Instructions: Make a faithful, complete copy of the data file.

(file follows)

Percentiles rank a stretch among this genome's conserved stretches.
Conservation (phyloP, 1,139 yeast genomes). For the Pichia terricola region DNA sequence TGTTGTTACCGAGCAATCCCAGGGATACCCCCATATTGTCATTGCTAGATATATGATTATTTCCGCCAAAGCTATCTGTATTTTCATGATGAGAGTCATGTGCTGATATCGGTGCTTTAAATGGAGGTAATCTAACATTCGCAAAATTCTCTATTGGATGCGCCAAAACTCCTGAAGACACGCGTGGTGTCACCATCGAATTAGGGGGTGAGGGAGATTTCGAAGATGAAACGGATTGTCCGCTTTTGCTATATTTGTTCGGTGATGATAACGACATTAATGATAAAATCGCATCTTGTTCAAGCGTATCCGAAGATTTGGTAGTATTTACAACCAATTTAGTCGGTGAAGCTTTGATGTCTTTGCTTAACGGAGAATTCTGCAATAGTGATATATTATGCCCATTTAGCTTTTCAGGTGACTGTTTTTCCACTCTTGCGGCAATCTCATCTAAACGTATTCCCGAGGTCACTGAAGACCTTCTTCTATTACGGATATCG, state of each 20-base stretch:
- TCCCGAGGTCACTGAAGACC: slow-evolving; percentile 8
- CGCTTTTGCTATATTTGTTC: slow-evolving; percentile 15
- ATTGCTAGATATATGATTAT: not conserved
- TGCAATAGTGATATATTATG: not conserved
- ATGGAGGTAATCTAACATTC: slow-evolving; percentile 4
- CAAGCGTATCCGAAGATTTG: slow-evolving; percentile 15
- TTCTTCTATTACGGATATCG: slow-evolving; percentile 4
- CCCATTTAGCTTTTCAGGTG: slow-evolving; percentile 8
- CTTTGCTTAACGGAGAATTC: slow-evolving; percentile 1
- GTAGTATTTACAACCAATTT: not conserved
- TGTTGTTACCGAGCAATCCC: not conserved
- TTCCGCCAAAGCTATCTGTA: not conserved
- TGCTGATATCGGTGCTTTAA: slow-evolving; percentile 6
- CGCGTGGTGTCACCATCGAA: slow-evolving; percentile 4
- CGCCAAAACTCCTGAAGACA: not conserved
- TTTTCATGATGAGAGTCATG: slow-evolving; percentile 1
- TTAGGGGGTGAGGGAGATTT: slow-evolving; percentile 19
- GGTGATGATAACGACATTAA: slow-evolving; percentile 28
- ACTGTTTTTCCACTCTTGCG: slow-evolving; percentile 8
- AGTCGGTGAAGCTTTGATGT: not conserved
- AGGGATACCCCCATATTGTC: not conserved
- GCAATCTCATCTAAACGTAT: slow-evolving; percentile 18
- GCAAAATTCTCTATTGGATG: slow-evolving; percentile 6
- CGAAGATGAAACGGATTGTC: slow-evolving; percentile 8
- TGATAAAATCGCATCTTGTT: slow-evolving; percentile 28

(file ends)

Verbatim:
Percentiles rank a stretch among this genome's conserved stretches.
Conservation (phyloP, 1,139 yeast genomes). For the Pichia terricola region DNA sequence TGTTGTTACCGAGCAATCCCAGGGATACCCCCATATTGTCATTGCTAGATATATGATTATTTCCGCCAAAGCTATCTGTATTTTCATGATGAGAGTCATGTGCTGATATCGGTGCTTTAAATGGAGGTAATCTAACATTCGCAAAATTCTCTATTGGATGCGCCAAAACTCCTGAAGACACGCGTGGTGTCACCATCGAATTAGGGGGTGAGGGAGATTTCGAAGATGAAACGGATTGTCCGCTTTTGCTATATTTGTTCGGTGATGATAACGACATTAATGATAAAATCGCATCTTGTTCAAGCGTATCCGAAGATTTGGTAGTATTTACAACCAATTTAGTCGGTGAAGCTTTGATGTCTTTGCTTAACGGAGAATTCTGCAATAGTGATATATTATGCCCATTTAGCTTTTCAGGTGACTGTTTTTCCACTCTTGCGGCAATCTCATCTAAACGTATTCCCGAGGTCACTGAAGACCTTCTTCTATTACGGATATCG, state of each 20-base stretch:
- TCCCGAGGTCACTGAAGACC: slow-evolving; percentile 8
- CGCTTTTGCTATATTTGTTC: slow-evolving; percentile 15
- ATTGCTAGATATATGATTAT: not conserved
- TGCAATAGTGATATATTATG: not conserved
- ATGGAGGTAATCTAACATTC: slow-evolving; percentile 4
- CAAGCGTATCCGAAGATTTG: slow-evolving; percentile 15
- TTCTTCTATTACGGATATCG: slow-evolving; percentile 4
- CCCATTTAGCTTTTCAGGTG: slow-evolving; percentile 8
- CTTTGCTTAACGGAGAATTC: slow-evolving; percentile 1
- GTAGTATTTACAACCAATTT: not conserved
- TGTTGTTACCGAGCAATCCC: not conserved
- TTCCGCCAAAGCTATCTGTA: not conserved
- TGCTGATATCGGTGCTTTAA: slow-evolving; percentile 6
- CGCGTGGTGTCACCATCGAA: slow-evolving; percentile 4
- CGCCAAAACTCCTGAAGACA: not conserved
- TTTTCATGATGAGAGTCATG: slow-evolving; percentile 1
- TTAGGGGGTGAGGGAGATTT: slow-evolving; percentile 19
- GGTGATGATAACGACATTAA: slow-evolving; percentile 28
- ACTGTTTTTCCACTCTTGCG: slow-evolving; percentile 8
- AGTCGGTGAAGCTTTGATGT: not conserved
- AGGGATACCCCCATATTGTC: not conserved
- GCAATCTCATCTAAACGTAT: slow-evolving; percentile 18
- GCAAAATTCTCTATTGGATG: slow-evolving; percentile 6
- CGAAGATGAAACGGATTGTC: slow-evolving; percentile 8
- TGATAAAATCGCATCTTGTT: slow-evolving; percentile 28